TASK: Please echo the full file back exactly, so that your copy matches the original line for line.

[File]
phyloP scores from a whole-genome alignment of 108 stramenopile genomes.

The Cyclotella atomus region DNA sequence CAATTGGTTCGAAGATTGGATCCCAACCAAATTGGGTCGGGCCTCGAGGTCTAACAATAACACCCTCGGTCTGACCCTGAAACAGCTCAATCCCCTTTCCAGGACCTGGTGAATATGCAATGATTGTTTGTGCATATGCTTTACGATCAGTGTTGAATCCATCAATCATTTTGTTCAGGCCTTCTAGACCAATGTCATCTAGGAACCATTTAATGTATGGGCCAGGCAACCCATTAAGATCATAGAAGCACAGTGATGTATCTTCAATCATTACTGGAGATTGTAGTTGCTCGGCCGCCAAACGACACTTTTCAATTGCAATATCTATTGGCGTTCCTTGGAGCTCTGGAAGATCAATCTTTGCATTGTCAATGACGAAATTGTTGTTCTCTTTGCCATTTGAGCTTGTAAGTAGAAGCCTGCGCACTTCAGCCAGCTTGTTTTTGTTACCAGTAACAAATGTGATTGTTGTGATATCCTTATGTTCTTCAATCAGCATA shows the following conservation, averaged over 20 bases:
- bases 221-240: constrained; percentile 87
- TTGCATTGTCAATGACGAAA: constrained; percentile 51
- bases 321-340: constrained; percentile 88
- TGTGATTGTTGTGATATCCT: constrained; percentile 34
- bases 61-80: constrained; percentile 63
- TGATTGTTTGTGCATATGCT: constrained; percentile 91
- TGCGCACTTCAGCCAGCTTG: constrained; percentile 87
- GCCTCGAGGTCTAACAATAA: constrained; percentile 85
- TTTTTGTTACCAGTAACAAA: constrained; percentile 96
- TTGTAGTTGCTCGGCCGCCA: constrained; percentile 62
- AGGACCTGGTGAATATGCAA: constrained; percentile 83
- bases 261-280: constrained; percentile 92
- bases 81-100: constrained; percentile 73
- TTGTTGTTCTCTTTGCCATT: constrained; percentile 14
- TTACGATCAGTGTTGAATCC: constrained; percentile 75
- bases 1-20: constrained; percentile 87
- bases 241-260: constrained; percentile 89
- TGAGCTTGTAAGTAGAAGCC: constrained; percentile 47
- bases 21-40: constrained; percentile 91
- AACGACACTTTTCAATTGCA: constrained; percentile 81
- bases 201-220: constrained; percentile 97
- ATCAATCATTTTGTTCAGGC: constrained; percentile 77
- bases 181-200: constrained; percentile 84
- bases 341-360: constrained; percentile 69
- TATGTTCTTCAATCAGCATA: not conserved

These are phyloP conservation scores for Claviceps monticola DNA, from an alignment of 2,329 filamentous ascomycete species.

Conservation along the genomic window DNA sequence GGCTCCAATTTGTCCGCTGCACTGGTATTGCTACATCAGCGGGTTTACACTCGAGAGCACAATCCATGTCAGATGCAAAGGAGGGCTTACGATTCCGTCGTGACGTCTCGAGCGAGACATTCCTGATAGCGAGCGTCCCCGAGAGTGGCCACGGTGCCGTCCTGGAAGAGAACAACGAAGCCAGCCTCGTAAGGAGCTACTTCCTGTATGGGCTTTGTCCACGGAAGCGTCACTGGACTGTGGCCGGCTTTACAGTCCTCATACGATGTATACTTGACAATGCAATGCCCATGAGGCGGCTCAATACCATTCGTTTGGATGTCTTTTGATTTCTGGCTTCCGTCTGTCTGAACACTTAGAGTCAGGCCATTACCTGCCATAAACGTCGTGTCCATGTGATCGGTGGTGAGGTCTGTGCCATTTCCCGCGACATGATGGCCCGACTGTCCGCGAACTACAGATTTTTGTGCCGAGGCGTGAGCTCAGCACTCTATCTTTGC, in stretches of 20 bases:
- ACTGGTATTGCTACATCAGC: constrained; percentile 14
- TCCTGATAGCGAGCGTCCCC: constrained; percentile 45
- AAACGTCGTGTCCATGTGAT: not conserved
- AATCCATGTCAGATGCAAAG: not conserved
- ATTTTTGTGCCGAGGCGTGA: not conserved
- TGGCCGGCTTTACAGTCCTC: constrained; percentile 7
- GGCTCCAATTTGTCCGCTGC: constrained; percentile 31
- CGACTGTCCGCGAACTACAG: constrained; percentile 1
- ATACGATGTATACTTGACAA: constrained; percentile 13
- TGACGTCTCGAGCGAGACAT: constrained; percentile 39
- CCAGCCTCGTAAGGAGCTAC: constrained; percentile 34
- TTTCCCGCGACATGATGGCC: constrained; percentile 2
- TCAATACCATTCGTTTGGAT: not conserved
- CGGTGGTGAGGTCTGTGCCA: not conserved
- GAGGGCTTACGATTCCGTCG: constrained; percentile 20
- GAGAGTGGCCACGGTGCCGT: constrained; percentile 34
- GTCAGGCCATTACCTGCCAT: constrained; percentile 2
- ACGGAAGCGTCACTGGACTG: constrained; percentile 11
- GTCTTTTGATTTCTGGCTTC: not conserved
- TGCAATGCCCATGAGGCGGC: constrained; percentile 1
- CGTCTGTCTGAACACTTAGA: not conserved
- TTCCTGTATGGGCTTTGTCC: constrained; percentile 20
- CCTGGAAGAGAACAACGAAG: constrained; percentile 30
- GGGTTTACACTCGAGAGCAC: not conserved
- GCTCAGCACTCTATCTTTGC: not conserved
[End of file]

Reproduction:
phyloP scores from a whole-genome alignment of 108 stramenopile genomes.

The Cyclotella atomus region DNA sequence CAATTGGTTCGAAGATTGGATCCCAACCAAATTGGGTCGGGCCTCGAGGTCTAACAATAACACCCTCGGTCTGACCCTGAAACAGCTCAATCCCCTTTCCAGGACCTGGTGAATATGCAATGATTGTTTGTGCATATGCTTTACGATCAGTGTTGAATCCATCAATCATTTTGTTCAGGCCTTCTAGACCAATGTCATCTAGGAACCATTTAATGTATGGGCCAGGCAACCCATTAAGATCATAGAAGCACAGTGATGTATCTTCAATCATTACTGGAGATTGTAGTTGCTCGGCCGCCAAACGACACTTTTCAATTGCAATATCTATTGGCGTTCCTTGGAGCTCTGGAAGATCAATCTTTGCATTGTCAATGACGAAATTGTTGTTCTCTTTGCCATTTGAGCTTGTAAGTAGAAGCCTGCGCACTTCAGCCAGCTTGTTTTTGTTACCAGTAACAAATGTGATTGTTGTGATATCCTTATGTTCTTCAATCAGCATA shows the following conservation, averaged over 20 bases:
- bases 221-240: constrained; percentile 87
- TTGCATTGTCAATGACGAAA: constrained; percentile 51
- bases 321-340: constrained; percentile 88
- TGTGATTGTTGTGATATCCT: constrained; percentile 34
- bases 61-80: constrained; percentile 63
- TGATTGTTTGTGCATATGCT: constrained; percentile 91
- TGCGCACTTCAGCCAGCTTG: constrained; percentile 87
- GCCTCGAGGTCTAACAATAA: constrained; percentile 85
- TTTTTGTTACCAGTAACAAA: constrained; percentile 96
- TTGTAGTTGCTCGGCCGCCA: constrained; percentile 62
- AGGACCTGGTGAATATGCAA: constrained; percentile 83
- bases 261-280: constrained; percentile 92
- bases 81-100: constrained; percentile 73
- TTGTTGTTCTCTTTGCCATT: constrained; percentile 14
- TTACGATCAGTGTTGAATCC: constrained; percentile 75
- bases 1-20: constrained; percentile 87
- bases 241-260: constrained; percentile 89
- TGAGCTTGTAAGTAGAAGCC: constrained; percentile 47
- bases 21-40: constrained; percentile 91
- AACGACACTTTTCAATTGCA: constrained; percentile 81
- bases 201-220: constrained; percentile 97
- ATCAATCATTTTGTTCAGGC: constrained; percentile 77
- bases 181-200: constrained; percentile 84
- bases 341-360: constrained; percentile 69
- TATGTTCTTCAATCAGCATA: not conserved

These are phyloP conservation scores for Claviceps monticola DNA, from an alignment of 2,329 filamentous ascomycete species.

Conservation along the genomic window DNA sequence GGCTCCAATTTGTCCGCTGCACTGGTATTGCTACATCAGCGGGTTTACACTCGAGAGCACAATCCATGTCAGATGCAAAGGAGGGCTTACGATTCCGTCGTGACGTCTCGAGCGAGACATTCCTGATAGCGAGCGTCCCCGAGAGTGGCCACGGTGCCGTCCTGGAAGAGAACAACGAAGCCAGCCTCGTAAGGAGCTACTTCCTGTATGGGCTTTGTCCACGGAAGCGTCACTGGACTGTGGCCGGCTTTACAGTCCTCATACGATGTATACTTGACAATGCAATGCCCATGAGGCGGCTCAATACCATTCGTTTGGATGTCTTTTGATTTCTGGCTTCCGTCTGTCTGAACACTTAGAGTCAGGCCATTACCTGCCATAAACGTCGTGTCCATGTGATCGGTGGTGAGGTCTGTGCCATTTCCCGCGACATGATGGCCCGACTGTCCGCGAACTACAGATTTTTGTGCCGAGGCGTGAGCTCAGCACTCTATCTTTGC, in stretches of 20 bases:
- ACTGGTATTGCTACATCAGC: constrained; percentile 14
- TCCTGATAGCGAGCGTCCCC: constrained; percentile 45
- AAACGTCGTGTCCATGTGAT: not conserved
- AATCCATGTCAGATGCAAAG: not conserved
- ATTTTTGTGCCGAGGCGTGA: not conserved
- TGGCCGGCTTTACAGTCCTC: constrained; percentile 7
- GGCTCCAATTTGTCCGCTGC: constrained; percentile 31
- CGACTGTCCGCGAACTACAG: constrained; percentile 1
- ATACGATGTATACTTGACAA: constrained; percentile 13
- TGACGTCTCGAGCGAGACAT: constrained; percentile 39
- CCAGCCTCGTAAGGAGCTAC: constrained; percentile 34
- TTTCCCGCGACATGATGGCC: constrained; percentile 2
- TCAATACCATTCGTTTGGAT: not conserved
- CGGTGGTGAGGTCTGTGCCA: not conserved
- GAGGGCTTACGATTCCGTCG: constrained; percentile 20
- GAGAGTGGCCACGGTGCCGT: constrained; percentile 34
- GTCAGGCCATTACCTGCCAT: constrained; percentile 2
- ACGGAAGCGTCACTGGACTG: constrained; percentile 11
- GTCTTTTGATTTCTGGCTTC: not conserved
- TGCAATGCCCATGAGGCGGC: constrained; percentile 1
- CGTCTGTCTGAACACTTAGA: not conserved
- TTCCTGTATGGGCTTTGTCC: constrained; percentile 20
- CCTGGAAGAGAACAACGAAG: constrained; percentile 30
- GGGTTTACACTCGAGAGCAC: not conserved
- GCTCAGCACTCTATCTTTGC: not conserved